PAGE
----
Gay Parade Rumors and A Shameless Opposition
- By Matthew Collin
- Aug. 30 2010 00:00
An event that was never even planned and would probably be impossible to stage has created a summertime scandal in Georgia that again highlights the dubious ideologies of some politicians who claim to be democratic.
Rumors that a gay pride march was due to take place this month started circulating on Internet forums earlier in the year. A Georgian opposition leader then entered the debate, suggesting that the government was responsible for organizing it, as part of what he described as its mission to destroy Georgian values. “The goal is to break this absolutely rock-solid part of the Georgian mentality and Georgian identity — Christian morality,” said Goga Khaindrava, a former minister.
A few days ago, the influential Georgian Orthodox Church issued a statement calling on the authorities to prevent the acolytes of “Sodom and Gomorrah” from marching through the streets in order to avoid social unrest. “Homosexual deviation is a great sin,” admonished the Georgian Patriarchate. It also warned that those who supported the legalization of homosexuality would suffer “God’s wrath” and bring down divine punishment on the entire country.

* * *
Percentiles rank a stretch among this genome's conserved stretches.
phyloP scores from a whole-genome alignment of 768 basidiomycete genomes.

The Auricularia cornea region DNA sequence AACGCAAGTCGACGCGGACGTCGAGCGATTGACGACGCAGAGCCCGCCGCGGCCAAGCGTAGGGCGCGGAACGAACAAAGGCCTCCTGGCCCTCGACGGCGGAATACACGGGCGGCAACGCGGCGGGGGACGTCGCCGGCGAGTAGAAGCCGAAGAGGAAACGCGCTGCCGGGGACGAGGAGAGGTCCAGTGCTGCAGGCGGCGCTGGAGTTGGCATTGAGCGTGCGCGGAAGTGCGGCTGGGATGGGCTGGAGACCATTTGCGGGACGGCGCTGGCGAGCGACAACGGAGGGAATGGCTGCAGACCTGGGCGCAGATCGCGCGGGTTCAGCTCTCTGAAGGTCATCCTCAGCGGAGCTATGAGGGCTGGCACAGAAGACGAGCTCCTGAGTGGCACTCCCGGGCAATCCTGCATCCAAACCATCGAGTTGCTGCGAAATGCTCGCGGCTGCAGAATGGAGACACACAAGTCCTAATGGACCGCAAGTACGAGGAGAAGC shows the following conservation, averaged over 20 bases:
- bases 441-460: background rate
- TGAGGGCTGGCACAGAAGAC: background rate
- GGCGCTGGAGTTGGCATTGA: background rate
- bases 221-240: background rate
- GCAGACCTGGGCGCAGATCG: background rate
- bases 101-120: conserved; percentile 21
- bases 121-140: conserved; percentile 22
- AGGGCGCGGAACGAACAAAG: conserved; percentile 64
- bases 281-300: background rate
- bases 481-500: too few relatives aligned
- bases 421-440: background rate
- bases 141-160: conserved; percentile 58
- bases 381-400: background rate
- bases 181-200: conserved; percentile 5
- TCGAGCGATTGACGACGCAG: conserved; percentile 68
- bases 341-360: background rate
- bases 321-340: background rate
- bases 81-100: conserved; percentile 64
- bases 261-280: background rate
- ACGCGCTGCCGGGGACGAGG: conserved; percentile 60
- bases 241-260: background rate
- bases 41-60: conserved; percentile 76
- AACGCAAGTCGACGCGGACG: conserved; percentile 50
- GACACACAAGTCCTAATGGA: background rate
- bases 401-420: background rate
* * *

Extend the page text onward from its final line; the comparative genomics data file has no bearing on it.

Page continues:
Homosexuality is, of course, legal in Georgia, and the country is signed up to European anti-discrimination conventions. But the authorities have kept silent on the dispute so far, perhaps because they are fearful of public disapproval in what remains an overwhelmingly socially conservative nation. Three years ago, an event dedicated to “tolerance” was even canceled after rumors spread that it was going to be a gay rights promotion.
Some opposition radicals — including, ironically, a representative of the Freedom party — have been using the mythical gay pride march to try to make political capital at the expense of President Mikheil Saakashvili’s administration. By doing so, they have shown that they have less concern for human rights than a government that they accuse of restricting civil liberties.
But Paata Subelashvili, a spokesman for Georgia’s only gay rights organization, the Inclusive Foundation, said he was not worried by such displays of what he called “modern-day primitive thinking.” Subelashvili believes, somewhat optimistically, that the scandal has at least inspired a public debate about homosexuality. “There is progress because it’s no longer a taboo; it’s being discussed,” he said. “Even such negative things can be positive in the long run.”